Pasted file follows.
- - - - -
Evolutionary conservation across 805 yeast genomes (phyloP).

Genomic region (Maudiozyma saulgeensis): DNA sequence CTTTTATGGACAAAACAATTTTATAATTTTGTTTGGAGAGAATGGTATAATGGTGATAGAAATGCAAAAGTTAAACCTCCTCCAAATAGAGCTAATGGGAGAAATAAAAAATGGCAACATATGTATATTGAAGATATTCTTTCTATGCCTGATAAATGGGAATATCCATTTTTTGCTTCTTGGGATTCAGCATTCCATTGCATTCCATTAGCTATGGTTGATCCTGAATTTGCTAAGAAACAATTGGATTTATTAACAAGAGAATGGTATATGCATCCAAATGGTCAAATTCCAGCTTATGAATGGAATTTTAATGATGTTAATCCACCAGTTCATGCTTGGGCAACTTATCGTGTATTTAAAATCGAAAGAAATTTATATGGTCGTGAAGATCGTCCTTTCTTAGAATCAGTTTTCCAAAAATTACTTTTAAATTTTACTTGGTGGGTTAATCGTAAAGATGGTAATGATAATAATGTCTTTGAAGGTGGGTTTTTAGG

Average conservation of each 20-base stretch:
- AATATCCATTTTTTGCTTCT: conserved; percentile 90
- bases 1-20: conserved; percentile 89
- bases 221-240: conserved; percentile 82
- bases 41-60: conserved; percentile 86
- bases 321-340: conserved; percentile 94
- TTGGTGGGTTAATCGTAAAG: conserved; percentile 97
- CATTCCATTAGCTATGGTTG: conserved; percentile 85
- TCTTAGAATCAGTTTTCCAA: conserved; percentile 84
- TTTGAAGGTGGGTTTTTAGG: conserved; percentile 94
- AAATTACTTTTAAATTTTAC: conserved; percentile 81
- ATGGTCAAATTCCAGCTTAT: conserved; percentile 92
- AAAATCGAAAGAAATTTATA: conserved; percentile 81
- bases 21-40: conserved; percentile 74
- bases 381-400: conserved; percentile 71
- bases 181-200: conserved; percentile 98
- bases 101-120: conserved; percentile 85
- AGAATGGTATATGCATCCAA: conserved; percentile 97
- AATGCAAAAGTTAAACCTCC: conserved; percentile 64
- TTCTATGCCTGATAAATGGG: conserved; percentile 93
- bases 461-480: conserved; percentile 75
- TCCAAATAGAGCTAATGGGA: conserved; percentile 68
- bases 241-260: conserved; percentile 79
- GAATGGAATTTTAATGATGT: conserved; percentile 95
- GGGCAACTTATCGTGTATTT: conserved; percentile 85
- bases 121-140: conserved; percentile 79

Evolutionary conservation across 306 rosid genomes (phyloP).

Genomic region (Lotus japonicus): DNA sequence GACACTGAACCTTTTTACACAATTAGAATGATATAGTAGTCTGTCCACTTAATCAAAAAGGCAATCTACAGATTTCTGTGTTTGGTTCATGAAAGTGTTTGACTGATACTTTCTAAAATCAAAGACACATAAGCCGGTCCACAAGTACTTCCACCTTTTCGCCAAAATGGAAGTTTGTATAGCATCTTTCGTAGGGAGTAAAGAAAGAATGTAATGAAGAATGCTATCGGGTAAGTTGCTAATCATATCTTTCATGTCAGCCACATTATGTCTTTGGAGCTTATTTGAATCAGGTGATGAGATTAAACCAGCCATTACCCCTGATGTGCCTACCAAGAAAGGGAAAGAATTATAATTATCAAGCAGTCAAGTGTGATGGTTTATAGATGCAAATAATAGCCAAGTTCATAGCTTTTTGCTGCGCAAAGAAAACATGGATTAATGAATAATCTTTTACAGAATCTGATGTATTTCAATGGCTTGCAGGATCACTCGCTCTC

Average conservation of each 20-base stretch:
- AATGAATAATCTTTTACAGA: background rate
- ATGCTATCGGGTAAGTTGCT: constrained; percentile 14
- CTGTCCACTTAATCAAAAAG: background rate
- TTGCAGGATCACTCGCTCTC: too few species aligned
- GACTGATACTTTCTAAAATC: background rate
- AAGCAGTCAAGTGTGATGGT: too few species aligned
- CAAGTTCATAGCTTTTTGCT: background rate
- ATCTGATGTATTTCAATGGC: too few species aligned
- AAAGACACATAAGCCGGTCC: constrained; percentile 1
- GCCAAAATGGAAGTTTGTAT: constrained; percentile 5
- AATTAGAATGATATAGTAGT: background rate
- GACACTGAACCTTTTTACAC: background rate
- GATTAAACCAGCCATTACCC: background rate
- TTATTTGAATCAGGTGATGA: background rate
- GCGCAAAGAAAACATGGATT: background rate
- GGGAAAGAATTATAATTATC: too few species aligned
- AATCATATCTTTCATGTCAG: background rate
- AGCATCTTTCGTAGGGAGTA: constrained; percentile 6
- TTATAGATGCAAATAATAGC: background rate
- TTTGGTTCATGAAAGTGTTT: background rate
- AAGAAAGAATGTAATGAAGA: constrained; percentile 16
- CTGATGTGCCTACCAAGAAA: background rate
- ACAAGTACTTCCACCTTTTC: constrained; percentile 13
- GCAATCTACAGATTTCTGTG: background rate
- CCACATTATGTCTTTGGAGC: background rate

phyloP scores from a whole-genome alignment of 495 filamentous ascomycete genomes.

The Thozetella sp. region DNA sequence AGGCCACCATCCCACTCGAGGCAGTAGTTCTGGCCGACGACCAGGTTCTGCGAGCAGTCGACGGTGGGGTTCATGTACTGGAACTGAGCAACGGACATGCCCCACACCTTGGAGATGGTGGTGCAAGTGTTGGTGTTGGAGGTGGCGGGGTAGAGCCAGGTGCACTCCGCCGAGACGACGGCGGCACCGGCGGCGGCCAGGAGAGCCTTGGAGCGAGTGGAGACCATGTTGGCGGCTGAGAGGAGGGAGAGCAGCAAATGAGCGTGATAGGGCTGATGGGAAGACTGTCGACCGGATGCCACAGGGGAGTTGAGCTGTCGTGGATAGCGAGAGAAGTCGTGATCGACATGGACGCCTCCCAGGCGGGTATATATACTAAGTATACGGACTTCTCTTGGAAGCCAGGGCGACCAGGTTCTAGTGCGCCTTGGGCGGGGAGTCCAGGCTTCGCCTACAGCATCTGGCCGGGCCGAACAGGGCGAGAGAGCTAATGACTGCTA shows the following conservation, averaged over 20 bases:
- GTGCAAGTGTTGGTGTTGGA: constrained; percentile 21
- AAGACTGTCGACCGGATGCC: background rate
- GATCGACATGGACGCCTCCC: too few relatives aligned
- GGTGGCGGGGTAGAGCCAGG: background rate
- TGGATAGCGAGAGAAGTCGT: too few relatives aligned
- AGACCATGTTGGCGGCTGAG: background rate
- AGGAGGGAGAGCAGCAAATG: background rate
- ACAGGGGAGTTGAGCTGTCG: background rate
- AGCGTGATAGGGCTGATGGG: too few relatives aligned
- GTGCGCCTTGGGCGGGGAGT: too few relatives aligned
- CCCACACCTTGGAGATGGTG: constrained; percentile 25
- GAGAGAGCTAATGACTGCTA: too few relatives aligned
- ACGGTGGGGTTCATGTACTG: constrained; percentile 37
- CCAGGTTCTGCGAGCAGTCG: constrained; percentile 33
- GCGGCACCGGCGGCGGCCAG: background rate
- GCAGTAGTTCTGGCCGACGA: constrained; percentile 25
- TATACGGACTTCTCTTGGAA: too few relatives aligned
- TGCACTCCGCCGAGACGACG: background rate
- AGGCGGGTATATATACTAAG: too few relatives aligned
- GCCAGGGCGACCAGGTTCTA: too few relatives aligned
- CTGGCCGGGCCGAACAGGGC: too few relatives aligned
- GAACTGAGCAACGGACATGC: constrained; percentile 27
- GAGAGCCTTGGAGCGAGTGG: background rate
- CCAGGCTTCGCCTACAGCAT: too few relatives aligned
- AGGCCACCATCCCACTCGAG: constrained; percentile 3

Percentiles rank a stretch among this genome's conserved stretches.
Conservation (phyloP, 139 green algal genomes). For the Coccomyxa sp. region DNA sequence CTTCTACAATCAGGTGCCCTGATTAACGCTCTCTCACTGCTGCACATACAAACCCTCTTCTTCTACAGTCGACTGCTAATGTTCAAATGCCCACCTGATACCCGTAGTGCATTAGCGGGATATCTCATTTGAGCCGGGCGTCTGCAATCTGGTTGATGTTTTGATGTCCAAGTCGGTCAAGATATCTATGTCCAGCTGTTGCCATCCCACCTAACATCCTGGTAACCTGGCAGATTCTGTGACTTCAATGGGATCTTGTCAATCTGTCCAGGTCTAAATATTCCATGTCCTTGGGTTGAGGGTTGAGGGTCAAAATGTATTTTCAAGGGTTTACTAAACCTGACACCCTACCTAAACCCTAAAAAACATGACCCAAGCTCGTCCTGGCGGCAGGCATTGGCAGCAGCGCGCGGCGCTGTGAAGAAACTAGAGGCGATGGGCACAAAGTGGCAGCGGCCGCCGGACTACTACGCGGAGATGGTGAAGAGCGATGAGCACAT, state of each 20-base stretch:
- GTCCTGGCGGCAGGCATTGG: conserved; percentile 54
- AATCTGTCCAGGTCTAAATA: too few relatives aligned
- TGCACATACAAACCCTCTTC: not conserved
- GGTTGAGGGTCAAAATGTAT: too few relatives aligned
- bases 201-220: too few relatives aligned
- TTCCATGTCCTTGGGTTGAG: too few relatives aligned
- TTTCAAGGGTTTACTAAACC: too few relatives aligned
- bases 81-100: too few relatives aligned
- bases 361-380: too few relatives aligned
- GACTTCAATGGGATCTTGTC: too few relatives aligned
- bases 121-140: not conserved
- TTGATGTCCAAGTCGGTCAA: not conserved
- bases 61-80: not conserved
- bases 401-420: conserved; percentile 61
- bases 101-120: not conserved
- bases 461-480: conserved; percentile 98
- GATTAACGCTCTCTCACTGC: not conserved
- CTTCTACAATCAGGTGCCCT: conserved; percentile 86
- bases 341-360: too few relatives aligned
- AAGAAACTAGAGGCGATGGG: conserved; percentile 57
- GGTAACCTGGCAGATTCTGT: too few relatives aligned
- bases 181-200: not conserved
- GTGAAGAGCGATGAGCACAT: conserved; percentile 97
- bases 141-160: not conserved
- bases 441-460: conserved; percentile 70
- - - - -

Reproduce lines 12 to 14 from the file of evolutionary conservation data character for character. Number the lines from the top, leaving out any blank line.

- TTTGAAGGTGGGTTTTTAGG: conserved; percentile 94
- AAATTACTTTTAAATTTTAC: conserved; percentile 81
- ATGGTCAAATTCCAGCTTAT: conserved; percentile 92